Antelope Valley Press

Wall Street shaves off some losses to close its worst week

- By STAN CHOE AP Business Writer

NEW YORK — Wall Street closed its worst week since Halloween with a listless Friday after reports showed workers are getting bigger raises, but key parts of the economy still don’t look like they’re overheatin­g.

The S&P 500 rose 8.56 points, or 0.2%, to 4,697.24 after drifting between small gains and losses through the day. It capped the first down week for the index in the last 10, after it roared into 2024 on hopes that inflation and the overall economy are cooling enough for the Federal Reserve to cut interest rates sharply through the year.

The Dow Jones Industrial Average rose 25.77, or 0.1%, to 37.466.11 and inched closer to its record set earlier in the week. The Nasdaq composite added 13.77, or 0.1%, to 14,524.07.

Treasury yields swung sharply in the bond market following the economic reports. They initially climbed after the latest monthly jobs report showed US employers unexpected­ly accelerate­d their hiring last month. Average hourly pay for workers also rose, when economists had been forecastin­g a dip.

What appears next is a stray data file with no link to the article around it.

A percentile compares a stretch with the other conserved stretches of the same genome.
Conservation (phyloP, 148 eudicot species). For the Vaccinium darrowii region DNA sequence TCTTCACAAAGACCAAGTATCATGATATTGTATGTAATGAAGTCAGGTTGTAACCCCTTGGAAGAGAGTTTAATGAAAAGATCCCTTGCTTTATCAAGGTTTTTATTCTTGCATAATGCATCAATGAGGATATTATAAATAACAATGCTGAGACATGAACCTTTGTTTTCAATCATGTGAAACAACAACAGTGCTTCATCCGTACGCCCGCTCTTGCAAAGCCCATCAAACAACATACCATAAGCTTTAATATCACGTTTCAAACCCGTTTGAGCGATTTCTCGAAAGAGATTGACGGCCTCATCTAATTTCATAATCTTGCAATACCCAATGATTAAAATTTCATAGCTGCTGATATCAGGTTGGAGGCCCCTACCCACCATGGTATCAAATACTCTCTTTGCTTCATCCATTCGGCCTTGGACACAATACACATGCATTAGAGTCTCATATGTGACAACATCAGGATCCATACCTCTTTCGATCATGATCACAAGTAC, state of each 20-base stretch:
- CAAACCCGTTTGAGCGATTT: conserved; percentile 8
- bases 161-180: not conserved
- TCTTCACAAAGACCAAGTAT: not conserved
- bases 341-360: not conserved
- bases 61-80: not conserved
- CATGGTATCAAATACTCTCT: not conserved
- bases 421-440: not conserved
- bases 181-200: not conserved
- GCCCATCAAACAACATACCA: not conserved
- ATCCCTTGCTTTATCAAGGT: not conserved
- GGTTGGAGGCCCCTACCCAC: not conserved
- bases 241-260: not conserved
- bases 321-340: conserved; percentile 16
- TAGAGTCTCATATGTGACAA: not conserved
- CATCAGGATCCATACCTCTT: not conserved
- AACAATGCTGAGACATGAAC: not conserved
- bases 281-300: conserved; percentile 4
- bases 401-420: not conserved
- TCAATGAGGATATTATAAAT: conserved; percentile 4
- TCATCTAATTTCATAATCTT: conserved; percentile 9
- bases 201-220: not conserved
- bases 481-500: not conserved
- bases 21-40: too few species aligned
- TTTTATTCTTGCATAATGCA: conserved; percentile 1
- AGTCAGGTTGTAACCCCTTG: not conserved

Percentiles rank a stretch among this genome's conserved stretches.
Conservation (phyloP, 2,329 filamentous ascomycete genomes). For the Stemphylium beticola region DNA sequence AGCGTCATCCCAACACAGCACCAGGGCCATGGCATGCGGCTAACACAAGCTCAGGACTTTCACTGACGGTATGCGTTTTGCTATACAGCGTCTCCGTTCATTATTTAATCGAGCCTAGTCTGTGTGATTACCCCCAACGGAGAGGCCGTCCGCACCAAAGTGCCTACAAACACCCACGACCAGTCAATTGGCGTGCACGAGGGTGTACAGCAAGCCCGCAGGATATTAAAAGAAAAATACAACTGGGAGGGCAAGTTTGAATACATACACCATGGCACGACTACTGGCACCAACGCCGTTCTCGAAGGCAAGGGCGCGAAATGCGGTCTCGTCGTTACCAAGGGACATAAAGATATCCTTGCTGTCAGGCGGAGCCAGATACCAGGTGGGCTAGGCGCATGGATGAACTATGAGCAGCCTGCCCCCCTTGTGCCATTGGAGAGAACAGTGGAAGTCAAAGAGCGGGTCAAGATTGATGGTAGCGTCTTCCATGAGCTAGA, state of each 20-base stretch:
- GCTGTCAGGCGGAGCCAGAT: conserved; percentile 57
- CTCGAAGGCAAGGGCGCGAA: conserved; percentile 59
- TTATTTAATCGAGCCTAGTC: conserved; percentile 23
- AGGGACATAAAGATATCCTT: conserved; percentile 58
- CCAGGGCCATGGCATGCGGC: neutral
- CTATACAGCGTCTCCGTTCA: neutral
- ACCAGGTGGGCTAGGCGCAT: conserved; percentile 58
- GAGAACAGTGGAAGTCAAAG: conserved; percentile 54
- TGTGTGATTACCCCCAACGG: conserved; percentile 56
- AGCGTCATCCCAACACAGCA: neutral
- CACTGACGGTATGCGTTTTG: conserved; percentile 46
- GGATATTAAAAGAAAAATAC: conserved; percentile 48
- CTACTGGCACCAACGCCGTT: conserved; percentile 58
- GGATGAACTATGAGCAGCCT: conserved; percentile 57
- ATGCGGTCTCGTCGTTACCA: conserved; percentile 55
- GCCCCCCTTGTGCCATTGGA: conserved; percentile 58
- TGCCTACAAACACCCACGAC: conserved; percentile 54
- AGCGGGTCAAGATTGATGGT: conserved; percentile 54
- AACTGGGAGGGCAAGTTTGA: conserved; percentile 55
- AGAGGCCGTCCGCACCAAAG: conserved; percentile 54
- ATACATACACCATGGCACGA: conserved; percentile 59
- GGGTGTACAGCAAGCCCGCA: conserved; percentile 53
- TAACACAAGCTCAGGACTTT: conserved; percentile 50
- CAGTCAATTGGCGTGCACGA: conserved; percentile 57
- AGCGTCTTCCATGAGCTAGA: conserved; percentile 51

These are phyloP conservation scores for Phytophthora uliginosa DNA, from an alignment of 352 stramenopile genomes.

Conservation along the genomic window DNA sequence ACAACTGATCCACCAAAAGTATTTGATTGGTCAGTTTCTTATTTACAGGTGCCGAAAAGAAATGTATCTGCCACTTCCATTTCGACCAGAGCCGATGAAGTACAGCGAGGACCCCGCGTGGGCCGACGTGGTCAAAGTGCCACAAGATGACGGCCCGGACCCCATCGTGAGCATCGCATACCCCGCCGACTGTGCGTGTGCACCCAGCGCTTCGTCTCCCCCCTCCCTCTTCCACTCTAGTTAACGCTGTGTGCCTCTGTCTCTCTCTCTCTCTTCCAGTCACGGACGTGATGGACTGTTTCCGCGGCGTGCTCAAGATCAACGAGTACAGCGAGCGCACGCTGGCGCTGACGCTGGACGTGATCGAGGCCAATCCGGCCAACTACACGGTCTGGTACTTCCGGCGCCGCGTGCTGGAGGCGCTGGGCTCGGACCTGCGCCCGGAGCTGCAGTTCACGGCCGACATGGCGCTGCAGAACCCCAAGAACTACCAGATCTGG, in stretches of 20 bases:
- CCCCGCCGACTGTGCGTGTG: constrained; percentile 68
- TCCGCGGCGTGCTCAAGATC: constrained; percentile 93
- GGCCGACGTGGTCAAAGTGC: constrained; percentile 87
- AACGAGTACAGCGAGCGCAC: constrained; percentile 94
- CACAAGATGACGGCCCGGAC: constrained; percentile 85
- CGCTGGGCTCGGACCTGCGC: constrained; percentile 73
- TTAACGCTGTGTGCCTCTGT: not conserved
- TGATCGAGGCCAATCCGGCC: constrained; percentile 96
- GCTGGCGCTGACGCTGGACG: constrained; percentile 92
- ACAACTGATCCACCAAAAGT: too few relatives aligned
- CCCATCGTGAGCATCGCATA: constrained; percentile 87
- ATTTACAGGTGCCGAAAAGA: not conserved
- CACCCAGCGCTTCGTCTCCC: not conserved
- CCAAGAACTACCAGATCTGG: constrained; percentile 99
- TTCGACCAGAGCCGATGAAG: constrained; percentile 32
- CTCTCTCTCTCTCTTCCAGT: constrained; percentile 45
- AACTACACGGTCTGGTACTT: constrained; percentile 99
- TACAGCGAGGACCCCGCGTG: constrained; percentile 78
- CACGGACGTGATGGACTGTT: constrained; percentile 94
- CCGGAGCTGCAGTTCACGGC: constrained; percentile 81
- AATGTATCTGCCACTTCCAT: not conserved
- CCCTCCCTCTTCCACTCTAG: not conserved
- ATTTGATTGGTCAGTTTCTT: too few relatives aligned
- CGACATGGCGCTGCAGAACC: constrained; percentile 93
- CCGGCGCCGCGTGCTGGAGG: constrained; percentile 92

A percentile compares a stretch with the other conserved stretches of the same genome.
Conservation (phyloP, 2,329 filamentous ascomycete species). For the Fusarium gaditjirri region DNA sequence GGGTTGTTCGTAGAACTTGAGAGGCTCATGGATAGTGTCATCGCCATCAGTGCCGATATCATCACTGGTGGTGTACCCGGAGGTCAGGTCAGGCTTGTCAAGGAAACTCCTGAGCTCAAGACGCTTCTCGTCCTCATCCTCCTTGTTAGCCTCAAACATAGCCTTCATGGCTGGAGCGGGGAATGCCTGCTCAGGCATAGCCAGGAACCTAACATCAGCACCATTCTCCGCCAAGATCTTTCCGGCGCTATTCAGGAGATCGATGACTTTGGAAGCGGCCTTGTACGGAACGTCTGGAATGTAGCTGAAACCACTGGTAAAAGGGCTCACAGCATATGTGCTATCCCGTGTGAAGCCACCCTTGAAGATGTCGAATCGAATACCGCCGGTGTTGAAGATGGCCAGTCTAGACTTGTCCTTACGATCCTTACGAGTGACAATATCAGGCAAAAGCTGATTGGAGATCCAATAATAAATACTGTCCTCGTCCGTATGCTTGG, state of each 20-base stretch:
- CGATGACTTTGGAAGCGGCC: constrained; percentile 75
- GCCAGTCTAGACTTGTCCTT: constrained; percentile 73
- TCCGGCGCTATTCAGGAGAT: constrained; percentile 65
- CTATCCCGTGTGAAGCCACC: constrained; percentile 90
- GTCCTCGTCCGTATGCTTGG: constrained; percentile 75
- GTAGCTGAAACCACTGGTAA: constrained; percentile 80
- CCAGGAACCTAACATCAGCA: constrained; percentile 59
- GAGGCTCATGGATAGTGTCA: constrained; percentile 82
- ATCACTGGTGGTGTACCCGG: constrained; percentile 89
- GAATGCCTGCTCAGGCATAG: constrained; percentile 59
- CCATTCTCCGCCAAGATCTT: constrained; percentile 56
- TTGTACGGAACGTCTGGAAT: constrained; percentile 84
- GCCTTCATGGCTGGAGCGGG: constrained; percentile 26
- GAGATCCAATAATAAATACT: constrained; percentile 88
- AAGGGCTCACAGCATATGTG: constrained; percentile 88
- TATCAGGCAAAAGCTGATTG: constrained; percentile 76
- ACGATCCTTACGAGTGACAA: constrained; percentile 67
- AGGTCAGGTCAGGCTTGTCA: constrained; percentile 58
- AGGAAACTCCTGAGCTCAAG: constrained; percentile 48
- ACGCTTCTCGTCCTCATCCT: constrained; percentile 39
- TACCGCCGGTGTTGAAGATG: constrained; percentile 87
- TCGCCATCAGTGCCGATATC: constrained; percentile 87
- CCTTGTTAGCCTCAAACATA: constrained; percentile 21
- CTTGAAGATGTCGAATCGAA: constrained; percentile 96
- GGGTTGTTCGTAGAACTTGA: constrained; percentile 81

Such strong numbers are good news for workers, and they should keep the economy humming. That’s a positive for corporate profits, which are one of the main factors that set prices for stocks.

But Wall Street’s worry is the strong data could also convince the Federal Reserve upward pressure remains on inflation. That in turn could mean the Fed will hold interest rates high for longer than expected. Interest rates affect the other big factor setting stock prices, with high ones hurting financial markets.

The jobs report briefly forced traders to push out their forecasts for when the Fed could begin to cut rates. But a report later in the morning showed that growth for finance, real estate and other companies in the US services industries slowed by more than economists expected last month.

Following that report, traders quickly built bets back up for the Fed to begin cutting rates in March. They’re now forecastin­g a nearly two-in-three chance of that, similar to a day earlier, according to data from CME Group.

Altogether, the data could bolster Wall Street’s building hopes for a perfect landing for the economy, one where it slows just enough through high interest rates to stamp out high inflation but not so much that it causes a recession.

After climbing as high as 4.09% immediatel­y after the jobs report, the yield on the 10-year Treasury fell to back to 3.96% following the weaker-than-expected report on services industries. It eventually pulled back to 4.04%, compared with 4.00% late Thursday.

On Wall Street, Constellat­ion Brands climbed 2.1% after the seller of Corona and Modelo beers in the United States reported stronger profit for the latest quarter than analysts expected.

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